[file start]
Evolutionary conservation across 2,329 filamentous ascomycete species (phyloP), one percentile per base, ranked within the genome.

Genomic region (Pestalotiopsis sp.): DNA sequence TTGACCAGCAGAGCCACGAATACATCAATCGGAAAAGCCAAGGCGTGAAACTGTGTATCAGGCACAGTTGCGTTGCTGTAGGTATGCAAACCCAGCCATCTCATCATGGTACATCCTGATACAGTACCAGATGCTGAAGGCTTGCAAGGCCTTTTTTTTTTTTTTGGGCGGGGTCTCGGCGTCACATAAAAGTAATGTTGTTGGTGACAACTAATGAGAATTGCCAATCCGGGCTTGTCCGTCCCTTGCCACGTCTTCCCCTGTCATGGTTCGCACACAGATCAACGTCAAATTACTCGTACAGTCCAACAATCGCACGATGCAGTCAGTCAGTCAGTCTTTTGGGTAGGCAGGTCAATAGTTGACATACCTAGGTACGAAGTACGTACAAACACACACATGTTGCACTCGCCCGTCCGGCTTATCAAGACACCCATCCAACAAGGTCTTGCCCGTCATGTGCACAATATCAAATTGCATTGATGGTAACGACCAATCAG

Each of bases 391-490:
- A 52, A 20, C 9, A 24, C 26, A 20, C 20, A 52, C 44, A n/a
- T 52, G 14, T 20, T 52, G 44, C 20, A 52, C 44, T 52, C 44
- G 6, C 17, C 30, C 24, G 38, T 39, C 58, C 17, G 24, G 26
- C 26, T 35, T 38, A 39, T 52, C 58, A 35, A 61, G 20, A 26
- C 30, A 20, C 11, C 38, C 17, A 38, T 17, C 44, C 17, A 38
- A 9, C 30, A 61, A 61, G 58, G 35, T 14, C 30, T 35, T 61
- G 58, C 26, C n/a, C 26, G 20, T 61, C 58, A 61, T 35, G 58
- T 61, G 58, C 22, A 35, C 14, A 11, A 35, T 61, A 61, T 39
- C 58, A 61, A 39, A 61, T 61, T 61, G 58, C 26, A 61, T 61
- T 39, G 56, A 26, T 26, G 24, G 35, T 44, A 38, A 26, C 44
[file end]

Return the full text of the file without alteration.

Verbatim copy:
Evolutionary conservation across 2,329 filamentous ascomycete species (phyloP), one percentile per base, ranked within the genome.

Genomic region (Pestalotiopsis sp.): DNA sequence TTGACCAGCAGAGCCACGAATACATCAATCGGAAAAGCCAAGGCGTGAAACTGTGTATCAGGCACAGTTGCGTTGCTGTAGGTATGCAAACCCAGCCATCTCATCATGGTACATCCTGATACAGTACCAGATGCTGAAGGCTTGCAAGGCCTTTTTTTTTTTTTTGGGCGGGGTCTCGGCGTCACATAAAAGTAATGTTGTTGGTGACAACTAATGAGAATTGCCAATCCGGGCTTGTCCGTCCCTTGCCACGTCTTCCCCTGTCATGGTTCGCACACAGATCAACGTCAAATTACTCGTACAGTCCAACAATCGCACGATGCAGTCAGTCAGTCAGTCTTTTGGGTAGGCAGGTCAATAGTTGACATACCTAGGTACGAAGTACGTACAAACACACACATGTTGCACTCGCCCGTCCGGCTTATCAAGACACCCATCCAACAAGGTCTTGCCCGTCATGTGCACAATATCAAATTGCATTGATGGTAACGACCAATCAG

Each of bases 391-490:
- A 52, A 20, C 9, A 24, C 26, A 20, C 20, A 52, C 44, A n/a
- T 52, G 14, T 20, T 52, G 44, C 20, A 52, C 44, T 52, C 44
- G 6, C 17, C 30, C 24, G 38, T 39, C 58, C 17, G 24, G 26
- C 26, T 35, T 38, A 39, T 52, C 58, A 35, A 61, G 20, A 26
- C 30, A 20, C 11, C 38, C 17, A 38, T 17, C 44, C 17, A 38
- A 9, C 30, A 61, A 61, G 58, G 35, T 14, C 30, T 35, T 61
- G 58, C 26, C n/a, C 26, G 20, T 61, C 58, A 61, T 35, G 58
- T 61, G 58, C 22, A 35, C 14, A 11, A 35, T 61, A 61, T 39
- C 58, A 61, A 39, A 61, T 61, T 61, G 58, C 26, A 61, T 61
- T 39, G 56, A 26, T 26, G 24, G 35, T 44, A 38, A 26, C 44